Iraqi civilians who allege extra-judicial killings and torture by British forces have won the right to challenge the government's refusal to hold a public inquiry into the claims.
Mr Justice Silber has granted permission for 169 Iraqi civilians to seek a second judicial review of the decision of the Secretary of State for Defence, Philip Hammond, to investigate their allegations through the "Iraq Historic Allegations Team" (IHAT).
Last November the claimants' representative Public Interest lawyers successfully argued at the Court of Appeal that IHAT was not sufficiently independent, comprising as it does a substantial number of Royal Military Police (RMP). The RMP has itself been intimately involved in detention operations in Iraq.
The appeal court judges ruled that the IHAT inquiries were at best inadequate and at worst "substantially compromised."
They stopped short of ordering a fresh investigation but asked Mr Hammond to look again at how the hundreds of allegations of torture and unlawful killing are investigated.
The allegations concern a number of unlawful killings and a vast number of allegations of abuse surrounding the Joint Forward Interrogation Team (JFIT) which operated throughout British operations in Iraq and interrogated hundreds of civilians.
The claimants allege that they were held in solitary confinement cells and subjected to interrogation techniques including sleep deprivation, food and water deprivation, hooding, forced nudity and sexual humiliation.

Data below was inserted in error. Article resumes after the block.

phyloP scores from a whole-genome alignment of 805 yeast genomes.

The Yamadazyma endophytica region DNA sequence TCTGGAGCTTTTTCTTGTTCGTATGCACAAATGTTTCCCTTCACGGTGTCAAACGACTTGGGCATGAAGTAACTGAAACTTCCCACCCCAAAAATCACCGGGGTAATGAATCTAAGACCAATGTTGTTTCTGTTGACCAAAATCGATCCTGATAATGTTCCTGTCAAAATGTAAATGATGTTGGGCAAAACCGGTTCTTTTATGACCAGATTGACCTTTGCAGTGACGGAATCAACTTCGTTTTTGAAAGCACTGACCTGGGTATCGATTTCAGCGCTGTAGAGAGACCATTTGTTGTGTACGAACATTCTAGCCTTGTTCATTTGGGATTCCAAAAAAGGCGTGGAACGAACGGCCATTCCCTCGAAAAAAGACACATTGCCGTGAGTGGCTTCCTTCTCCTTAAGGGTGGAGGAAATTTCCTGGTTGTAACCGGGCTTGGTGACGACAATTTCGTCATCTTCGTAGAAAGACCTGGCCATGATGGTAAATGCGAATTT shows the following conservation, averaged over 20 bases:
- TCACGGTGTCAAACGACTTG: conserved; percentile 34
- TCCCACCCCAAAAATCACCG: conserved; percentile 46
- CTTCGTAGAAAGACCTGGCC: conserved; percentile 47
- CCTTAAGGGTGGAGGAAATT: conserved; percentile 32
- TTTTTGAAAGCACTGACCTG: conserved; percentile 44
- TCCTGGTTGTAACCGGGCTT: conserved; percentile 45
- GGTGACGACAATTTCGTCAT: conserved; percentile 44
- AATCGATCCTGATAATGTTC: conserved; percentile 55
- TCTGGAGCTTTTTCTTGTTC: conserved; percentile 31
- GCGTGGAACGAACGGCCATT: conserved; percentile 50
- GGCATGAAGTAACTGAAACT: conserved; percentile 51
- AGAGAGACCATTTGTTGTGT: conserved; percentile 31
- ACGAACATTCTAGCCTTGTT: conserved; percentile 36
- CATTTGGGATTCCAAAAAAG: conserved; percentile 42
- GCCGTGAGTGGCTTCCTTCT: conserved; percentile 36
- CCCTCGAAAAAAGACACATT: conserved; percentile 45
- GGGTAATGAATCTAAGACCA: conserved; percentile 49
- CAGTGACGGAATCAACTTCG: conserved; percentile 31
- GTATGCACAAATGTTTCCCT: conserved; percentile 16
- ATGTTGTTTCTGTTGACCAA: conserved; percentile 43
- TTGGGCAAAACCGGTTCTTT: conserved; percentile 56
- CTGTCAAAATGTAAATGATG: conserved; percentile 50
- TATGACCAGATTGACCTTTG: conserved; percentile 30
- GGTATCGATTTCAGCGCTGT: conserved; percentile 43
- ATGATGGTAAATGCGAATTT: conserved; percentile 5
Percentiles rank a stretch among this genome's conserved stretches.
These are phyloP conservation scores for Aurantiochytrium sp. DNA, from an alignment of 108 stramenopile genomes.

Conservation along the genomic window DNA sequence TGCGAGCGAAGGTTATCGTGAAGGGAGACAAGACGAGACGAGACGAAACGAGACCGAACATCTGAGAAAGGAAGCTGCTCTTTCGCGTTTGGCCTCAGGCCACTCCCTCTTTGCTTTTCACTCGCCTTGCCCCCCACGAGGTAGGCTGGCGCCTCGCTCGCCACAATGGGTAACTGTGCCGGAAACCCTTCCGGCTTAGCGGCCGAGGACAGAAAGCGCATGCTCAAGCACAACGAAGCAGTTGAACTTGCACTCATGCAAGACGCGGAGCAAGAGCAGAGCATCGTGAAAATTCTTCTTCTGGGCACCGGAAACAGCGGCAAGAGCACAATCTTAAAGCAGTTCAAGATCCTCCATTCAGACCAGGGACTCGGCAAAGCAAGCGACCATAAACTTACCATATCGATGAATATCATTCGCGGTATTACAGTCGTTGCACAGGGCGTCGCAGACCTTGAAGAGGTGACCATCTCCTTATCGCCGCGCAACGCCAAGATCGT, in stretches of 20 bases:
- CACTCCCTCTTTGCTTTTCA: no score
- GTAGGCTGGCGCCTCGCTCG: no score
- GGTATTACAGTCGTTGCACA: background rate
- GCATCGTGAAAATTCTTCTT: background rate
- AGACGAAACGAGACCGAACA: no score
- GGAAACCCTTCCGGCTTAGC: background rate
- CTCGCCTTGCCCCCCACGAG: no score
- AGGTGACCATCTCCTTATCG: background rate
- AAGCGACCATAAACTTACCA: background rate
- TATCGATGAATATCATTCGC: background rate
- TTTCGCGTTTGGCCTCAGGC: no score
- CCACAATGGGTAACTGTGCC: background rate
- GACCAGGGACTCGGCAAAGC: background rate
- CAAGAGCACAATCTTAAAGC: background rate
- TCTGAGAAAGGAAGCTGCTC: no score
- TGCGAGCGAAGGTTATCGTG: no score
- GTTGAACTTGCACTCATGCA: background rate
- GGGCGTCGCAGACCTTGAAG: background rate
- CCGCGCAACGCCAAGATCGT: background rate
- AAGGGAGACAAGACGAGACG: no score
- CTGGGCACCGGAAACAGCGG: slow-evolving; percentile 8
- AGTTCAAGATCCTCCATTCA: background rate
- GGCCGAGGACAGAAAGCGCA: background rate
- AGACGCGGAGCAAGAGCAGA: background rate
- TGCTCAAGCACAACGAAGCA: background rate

In March 2012 the Secretary of State announced that the RMP element in IHAT was to be replaced with the Royal Navy Police (RNP). However in a claim lodged on 25 May this year, the claimants argue that the RNP is also not independent as the Royal Navy had numerous officers participating in interrogation operations at the JFIT.
Public Interest Lawyers solicitor Phil Shiner said: "My clients are either relatives of Iraqis unlawfully killed or victims of gross acts of torture and ill-treatment.
"The MoD are making one last desperate effort to avoid accountability and my clients are pleased to have the chance of explaining once again to a court why there must now be an independent inquiry into all these cases."
The Ministry of Defence did not respond to the Star's request for comment.
The claim is to be heard over a three day period in December.
If you appreciated this article then please consider donating to the Morning Star's Fighting Fund to ensure we can keep developing your paper.
Foreign Minister Alistair Burt's admission that the Cameron government has "supported" a survey of attitudes to US drone strikes in Pakistan's tribal areas amounts to a tacit admission of British involvement.
As Britain faces a new housing crisis we can learn from an occasion when tenants banded together to beat their landlord - and won new council housing
Iain Duncan Smith's brainchild came into force at the end of last month. It's bad news for almost everyone